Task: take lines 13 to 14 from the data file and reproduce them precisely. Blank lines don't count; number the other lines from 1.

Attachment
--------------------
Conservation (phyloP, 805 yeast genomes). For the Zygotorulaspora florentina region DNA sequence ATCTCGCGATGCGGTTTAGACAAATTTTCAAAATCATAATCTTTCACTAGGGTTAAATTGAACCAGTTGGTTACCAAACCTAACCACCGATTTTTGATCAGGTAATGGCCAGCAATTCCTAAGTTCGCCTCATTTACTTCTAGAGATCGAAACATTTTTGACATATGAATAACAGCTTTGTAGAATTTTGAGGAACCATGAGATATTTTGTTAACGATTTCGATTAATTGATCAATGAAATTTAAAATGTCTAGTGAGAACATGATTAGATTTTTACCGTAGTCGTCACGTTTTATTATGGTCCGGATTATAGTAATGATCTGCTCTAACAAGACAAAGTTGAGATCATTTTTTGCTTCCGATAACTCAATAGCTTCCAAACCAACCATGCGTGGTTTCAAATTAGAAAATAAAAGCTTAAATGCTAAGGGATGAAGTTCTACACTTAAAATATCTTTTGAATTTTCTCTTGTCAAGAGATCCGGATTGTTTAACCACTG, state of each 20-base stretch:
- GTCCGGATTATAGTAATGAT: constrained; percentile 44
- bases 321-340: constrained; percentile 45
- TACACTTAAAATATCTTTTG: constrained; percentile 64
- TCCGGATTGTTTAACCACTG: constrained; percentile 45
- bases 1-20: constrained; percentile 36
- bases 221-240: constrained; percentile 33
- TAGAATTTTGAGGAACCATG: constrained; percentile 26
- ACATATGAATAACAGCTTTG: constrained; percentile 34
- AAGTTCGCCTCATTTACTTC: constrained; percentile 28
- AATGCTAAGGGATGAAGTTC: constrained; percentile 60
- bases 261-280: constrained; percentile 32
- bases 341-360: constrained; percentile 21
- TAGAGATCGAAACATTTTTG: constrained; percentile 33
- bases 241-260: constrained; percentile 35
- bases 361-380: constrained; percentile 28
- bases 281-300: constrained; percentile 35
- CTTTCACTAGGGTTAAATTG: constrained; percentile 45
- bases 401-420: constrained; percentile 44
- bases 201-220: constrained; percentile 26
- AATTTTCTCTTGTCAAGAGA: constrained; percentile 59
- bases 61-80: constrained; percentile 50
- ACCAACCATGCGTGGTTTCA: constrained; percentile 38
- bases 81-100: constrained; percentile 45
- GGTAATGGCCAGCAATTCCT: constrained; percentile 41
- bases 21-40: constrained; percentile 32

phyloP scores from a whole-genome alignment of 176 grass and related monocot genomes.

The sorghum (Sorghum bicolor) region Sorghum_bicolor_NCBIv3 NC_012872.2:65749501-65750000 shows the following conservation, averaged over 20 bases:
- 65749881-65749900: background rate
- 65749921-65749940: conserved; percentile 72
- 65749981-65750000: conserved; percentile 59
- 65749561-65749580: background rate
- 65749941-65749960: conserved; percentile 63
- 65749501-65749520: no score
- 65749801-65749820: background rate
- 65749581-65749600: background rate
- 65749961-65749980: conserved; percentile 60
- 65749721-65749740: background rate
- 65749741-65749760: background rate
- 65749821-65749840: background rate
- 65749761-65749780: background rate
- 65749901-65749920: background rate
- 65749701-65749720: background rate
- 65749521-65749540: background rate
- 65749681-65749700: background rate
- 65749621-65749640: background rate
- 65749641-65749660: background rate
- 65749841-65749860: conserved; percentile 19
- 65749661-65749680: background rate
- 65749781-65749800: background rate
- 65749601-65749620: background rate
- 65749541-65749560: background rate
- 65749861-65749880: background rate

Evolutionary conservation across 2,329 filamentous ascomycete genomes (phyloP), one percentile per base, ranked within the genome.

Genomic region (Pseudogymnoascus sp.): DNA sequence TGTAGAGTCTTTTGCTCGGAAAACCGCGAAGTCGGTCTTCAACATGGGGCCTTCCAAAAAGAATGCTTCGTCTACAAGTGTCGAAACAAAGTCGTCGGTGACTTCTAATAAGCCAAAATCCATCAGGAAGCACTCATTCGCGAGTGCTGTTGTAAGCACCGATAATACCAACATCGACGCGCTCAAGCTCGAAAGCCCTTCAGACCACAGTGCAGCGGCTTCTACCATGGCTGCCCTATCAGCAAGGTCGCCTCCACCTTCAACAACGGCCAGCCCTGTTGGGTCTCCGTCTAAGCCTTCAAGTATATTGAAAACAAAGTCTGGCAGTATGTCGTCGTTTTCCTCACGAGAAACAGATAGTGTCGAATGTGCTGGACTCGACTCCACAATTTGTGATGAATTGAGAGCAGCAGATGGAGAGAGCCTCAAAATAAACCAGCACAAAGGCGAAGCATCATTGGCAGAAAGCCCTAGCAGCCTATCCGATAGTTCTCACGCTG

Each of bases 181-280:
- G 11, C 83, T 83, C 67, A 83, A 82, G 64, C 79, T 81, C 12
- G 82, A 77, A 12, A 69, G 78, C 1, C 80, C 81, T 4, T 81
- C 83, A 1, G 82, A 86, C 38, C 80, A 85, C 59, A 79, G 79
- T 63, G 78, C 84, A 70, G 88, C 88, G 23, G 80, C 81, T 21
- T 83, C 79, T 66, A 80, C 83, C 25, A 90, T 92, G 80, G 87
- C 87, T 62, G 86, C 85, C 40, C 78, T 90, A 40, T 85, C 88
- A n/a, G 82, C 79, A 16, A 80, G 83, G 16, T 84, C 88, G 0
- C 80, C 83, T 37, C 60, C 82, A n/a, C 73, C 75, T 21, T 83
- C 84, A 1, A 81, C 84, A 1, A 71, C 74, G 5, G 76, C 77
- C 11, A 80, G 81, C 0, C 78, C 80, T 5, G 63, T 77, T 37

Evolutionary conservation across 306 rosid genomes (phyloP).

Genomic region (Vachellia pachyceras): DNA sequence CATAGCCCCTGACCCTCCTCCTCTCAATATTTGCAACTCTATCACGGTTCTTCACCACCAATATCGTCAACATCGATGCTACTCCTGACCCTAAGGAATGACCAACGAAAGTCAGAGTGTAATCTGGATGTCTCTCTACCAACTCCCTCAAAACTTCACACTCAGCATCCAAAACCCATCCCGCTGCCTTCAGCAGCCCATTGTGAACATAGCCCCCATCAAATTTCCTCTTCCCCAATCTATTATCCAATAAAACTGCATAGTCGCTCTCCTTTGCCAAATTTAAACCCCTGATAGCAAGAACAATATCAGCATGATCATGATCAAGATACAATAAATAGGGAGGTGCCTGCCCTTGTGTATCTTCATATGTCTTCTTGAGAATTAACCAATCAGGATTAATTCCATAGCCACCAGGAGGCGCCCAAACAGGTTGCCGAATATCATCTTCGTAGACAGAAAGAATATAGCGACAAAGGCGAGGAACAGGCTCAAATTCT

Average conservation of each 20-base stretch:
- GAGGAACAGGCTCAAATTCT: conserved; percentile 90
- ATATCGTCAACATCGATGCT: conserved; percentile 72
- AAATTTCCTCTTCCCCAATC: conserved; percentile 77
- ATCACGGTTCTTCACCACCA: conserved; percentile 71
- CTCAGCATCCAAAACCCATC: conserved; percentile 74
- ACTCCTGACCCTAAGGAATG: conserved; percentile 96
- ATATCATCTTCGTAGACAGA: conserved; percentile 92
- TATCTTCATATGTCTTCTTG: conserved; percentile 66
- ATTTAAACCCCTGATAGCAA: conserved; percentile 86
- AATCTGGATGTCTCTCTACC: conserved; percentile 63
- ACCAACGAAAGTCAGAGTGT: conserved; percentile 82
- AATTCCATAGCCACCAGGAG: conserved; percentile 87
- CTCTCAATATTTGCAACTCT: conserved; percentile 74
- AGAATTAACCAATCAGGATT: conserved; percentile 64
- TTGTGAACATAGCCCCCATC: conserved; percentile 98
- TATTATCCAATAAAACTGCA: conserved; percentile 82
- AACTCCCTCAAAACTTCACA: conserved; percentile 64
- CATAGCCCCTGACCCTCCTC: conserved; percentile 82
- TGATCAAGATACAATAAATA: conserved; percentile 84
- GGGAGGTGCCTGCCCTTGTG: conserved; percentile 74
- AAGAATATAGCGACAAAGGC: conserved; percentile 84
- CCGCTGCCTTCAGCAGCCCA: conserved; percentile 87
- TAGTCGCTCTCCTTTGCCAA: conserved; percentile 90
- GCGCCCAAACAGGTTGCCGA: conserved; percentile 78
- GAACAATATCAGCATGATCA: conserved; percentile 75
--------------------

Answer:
- bases 341-360: constrained; percentile 21
- TAGAGATCGAAACATTTTTG: constrained; percentile 33